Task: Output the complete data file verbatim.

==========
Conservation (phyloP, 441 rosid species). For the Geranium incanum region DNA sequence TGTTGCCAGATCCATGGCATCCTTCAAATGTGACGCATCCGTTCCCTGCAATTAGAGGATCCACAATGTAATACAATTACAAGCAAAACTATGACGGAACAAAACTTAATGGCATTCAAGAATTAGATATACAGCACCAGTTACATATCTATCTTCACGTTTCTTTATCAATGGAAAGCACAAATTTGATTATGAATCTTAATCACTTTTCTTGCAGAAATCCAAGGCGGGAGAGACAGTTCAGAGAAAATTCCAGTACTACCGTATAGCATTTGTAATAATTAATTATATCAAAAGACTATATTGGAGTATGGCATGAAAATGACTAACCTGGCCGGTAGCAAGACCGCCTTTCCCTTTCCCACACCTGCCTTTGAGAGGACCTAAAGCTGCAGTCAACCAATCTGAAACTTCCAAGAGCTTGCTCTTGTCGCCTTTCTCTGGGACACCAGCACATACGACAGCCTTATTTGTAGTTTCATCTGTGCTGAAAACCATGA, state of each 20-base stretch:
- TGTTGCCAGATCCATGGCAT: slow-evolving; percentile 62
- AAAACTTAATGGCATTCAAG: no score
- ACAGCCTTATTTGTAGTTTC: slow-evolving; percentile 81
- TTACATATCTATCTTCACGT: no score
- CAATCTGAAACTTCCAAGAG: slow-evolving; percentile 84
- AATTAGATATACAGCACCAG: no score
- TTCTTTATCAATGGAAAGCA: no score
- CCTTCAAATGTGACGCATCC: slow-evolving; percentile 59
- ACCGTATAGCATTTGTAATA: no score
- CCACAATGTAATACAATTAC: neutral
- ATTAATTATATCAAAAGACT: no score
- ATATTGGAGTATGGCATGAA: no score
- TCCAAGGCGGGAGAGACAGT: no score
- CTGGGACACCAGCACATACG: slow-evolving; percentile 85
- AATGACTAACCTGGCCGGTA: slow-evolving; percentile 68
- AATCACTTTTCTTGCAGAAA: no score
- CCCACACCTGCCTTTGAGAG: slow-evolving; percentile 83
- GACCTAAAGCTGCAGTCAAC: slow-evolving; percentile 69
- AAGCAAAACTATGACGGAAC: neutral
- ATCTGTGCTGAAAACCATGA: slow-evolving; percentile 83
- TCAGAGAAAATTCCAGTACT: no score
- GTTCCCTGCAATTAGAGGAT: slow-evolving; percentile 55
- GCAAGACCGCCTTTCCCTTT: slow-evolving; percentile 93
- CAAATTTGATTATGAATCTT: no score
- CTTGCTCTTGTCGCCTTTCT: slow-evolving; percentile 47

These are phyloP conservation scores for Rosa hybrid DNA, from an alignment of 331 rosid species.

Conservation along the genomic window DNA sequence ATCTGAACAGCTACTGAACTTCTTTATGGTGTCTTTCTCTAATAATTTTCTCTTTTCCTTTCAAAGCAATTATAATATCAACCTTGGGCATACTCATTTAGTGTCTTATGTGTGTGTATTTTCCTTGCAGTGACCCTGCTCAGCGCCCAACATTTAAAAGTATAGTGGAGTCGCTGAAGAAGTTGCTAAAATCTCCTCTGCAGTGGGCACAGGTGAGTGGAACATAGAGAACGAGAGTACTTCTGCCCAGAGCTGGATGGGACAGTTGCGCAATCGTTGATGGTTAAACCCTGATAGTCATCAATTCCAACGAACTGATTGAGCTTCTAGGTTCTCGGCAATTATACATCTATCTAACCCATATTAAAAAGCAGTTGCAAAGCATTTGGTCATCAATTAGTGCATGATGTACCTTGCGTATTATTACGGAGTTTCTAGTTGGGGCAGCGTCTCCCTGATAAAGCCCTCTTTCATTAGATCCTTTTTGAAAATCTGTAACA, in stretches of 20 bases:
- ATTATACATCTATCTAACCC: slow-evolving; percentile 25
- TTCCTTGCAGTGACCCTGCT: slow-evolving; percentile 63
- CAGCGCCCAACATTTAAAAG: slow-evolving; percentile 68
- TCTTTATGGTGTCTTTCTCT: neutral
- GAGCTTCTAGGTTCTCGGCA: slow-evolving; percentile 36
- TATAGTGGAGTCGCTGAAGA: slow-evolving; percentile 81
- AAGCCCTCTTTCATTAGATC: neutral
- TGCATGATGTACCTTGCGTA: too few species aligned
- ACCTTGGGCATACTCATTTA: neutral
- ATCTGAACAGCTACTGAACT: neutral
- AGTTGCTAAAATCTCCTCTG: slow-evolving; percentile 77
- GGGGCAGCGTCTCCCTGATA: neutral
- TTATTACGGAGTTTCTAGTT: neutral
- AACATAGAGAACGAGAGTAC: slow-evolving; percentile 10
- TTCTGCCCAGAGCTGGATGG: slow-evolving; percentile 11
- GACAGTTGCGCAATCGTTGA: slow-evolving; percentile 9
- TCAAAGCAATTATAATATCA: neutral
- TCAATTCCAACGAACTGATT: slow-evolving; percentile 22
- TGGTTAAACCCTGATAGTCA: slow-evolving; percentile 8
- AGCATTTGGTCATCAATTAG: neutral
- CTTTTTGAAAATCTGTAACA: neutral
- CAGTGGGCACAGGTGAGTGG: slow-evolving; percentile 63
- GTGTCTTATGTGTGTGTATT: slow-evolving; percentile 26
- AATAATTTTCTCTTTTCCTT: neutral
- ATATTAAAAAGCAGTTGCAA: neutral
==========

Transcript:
Conservation (phyloP, 441 rosid species). For the Geranium incanum region DNA sequence TGTTGCCAGATCCATGGCATCCTTCAAATGTGACGCATCCGTTCCCTGCAATTAGAGGATCCACAATGTAATACAATTACAAGCAAAACTATGACGGAACAAAACTTAATGGCATTCAAGAATTAGATATACAGCACCAGTTACATATCTATCTTCACGTTTCTTTATCAATGGAAAGCACAAATTTGATTATGAATCTTAATCACTTTTCTTGCAGAAATCCAAGGCGGGAGAGACAGTTCAGAGAAAATTCCAGTACTACCGTATAGCATTTGTAATAATTAATTATATCAAAAGACTATATTGGAGTATGGCATGAAAATGACTAACCTGGCCGGTAGCAAGACCGCCTTTCCCTTTCCCACACCTGCCTTTGAGAGGACCTAAAGCTGCAGTCAACCAATCTGAAACTTCCAAGAGCTTGCTCTTGTCGCCTTTCTCTGGGACACCAGCACATACGACAGCCTTATTTGTAGTTTCATCTGTGCTGAAAACCATGA, state of each 20-base stretch:
- TGTTGCCAGATCCATGGCAT: slow-evolving; percentile 62
- AAAACTTAATGGCATTCAAG: no score
- ACAGCCTTATTTGTAGTTTC: slow-evolving; percentile 81
- TTACATATCTATCTTCACGT: no score
- CAATCTGAAACTTCCAAGAG: slow-evolving; percentile 84
- AATTAGATATACAGCACCAG: no score
- TTCTTTATCAATGGAAAGCA: no score
- CCTTCAAATGTGACGCATCC: slow-evolving; percentile 59
- ACCGTATAGCATTTGTAATA: no score
- CCACAATGTAATACAATTAC: neutral
- ATTAATTATATCAAAAGACT: no score
- ATATTGGAGTATGGCATGAA: no score
- TCCAAGGCGGGAGAGACAGT: no score
- CTGGGACACCAGCACATACG: slow-evolving; percentile 85
- AATGACTAACCTGGCCGGTA: slow-evolving; percentile 68
- AATCACTTTTCTTGCAGAAA: no score
- CCCACACCTGCCTTTGAGAG: slow-evolving; percentile 83
- GACCTAAAGCTGCAGTCAAC: slow-evolving; percentile 69
- AAGCAAAACTATGACGGAAC: neutral
- ATCTGTGCTGAAAACCATGA: slow-evolving; percentile 83
- TCAGAGAAAATTCCAGTACT: no score
- GTTCCCTGCAATTAGAGGAT: slow-evolving; percentile 55
- GCAAGACCGCCTTTCCCTTT: slow-evolving; percentile 93
- CAAATTTGATTATGAATCTT: no score
- CTTGCTCTTGTCGCCTTTCT: slow-evolving; percentile 47

These are phyloP conservation scores for Rosa hybrid DNA, from an alignment of 331 rosid species.

Conservation along the genomic window DNA sequence ATCTGAACAGCTACTGAACTTCTTTATGGTGTCTTTCTCTAATAATTTTCTCTTTTCCTTTCAAAGCAATTATAATATCAACCTTGGGCATACTCATTTAGTGTCTTATGTGTGTGTATTTTCCTTGCAGTGACCCTGCTCAGCGCCCAACATTTAAAAGTATAGTGGAGTCGCTGAAGAAGTTGCTAAAATCTCCTCTGCAGTGGGCACAGGTGAGTGGAACATAGAGAACGAGAGTACTTCTGCCCAGAGCTGGATGGGACAGTTGCGCAATCGTTGATGGTTAAACCCTGATAGTCATCAATTCCAACGAACTGATTGAGCTTCTAGGTTCTCGGCAATTATACATCTATCTAACCCATATTAAAAAGCAGTTGCAAAGCATTTGGTCATCAATTAGTGCATGATGTACCTTGCGTATTATTACGGAGTTTCTAGTTGGGGCAGCGTCTCCCTGATAAAGCCCTCTTTCATTAGATCCTTTTTGAAAATCTGTAACA, in stretches of 20 bases:
- ATTATACATCTATCTAACCC: slow-evolving; percentile 25
- TTCCTTGCAGTGACCCTGCT: slow-evolving; percentile 63
- CAGCGCCCAACATTTAAAAG: slow-evolving; percentile 68
- TCTTTATGGTGTCTTTCTCT: neutral
- GAGCTTCTAGGTTCTCGGCA: slow-evolving; percentile 36
- TATAGTGGAGTCGCTGAAGA: slow-evolving; percentile 81
- AAGCCCTCTTTCATTAGATC: neutral
- TGCATGATGTACCTTGCGTA: too few species aligned
- ACCTTGGGCATACTCATTTA: neutral
- ATCTGAACAGCTACTGAACT: neutral
- AGTTGCTAAAATCTCCTCTG: slow-evolving; percentile 77
- GGGGCAGCGTCTCCCTGATA: neutral
- TTATTACGGAGTTTCTAGTT: neutral
- AACATAGAGAACGAGAGTAC: slow-evolving; percentile 10
- TTCTGCCCAGAGCTGGATGG: slow-evolving; percentile 11
- GACAGTTGCGCAATCGTTGA: slow-evolving; percentile 9
- TCAAAGCAATTATAATATCA: neutral
- TCAATTCCAACGAACTGATT: slow-evolving; percentile 22
- TGGTTAAACCCTGATAGTCA: slow-evolving; percentile 8
- AGCATTTGGTCATCAATTAG: neutral
- CTTTTTGAAAATCTGTAACA: neutral
- CAGTGGGCACAGGTGAGTGG: slow-evolving; percentile 63
- GTGTCTTATGTGTGTGTATT: slow-evolving; percentile 26
- AATAATTTTCTCTTTTCCTT: neutral
- ATATTAAAAAGCAGTTGCAA: neutral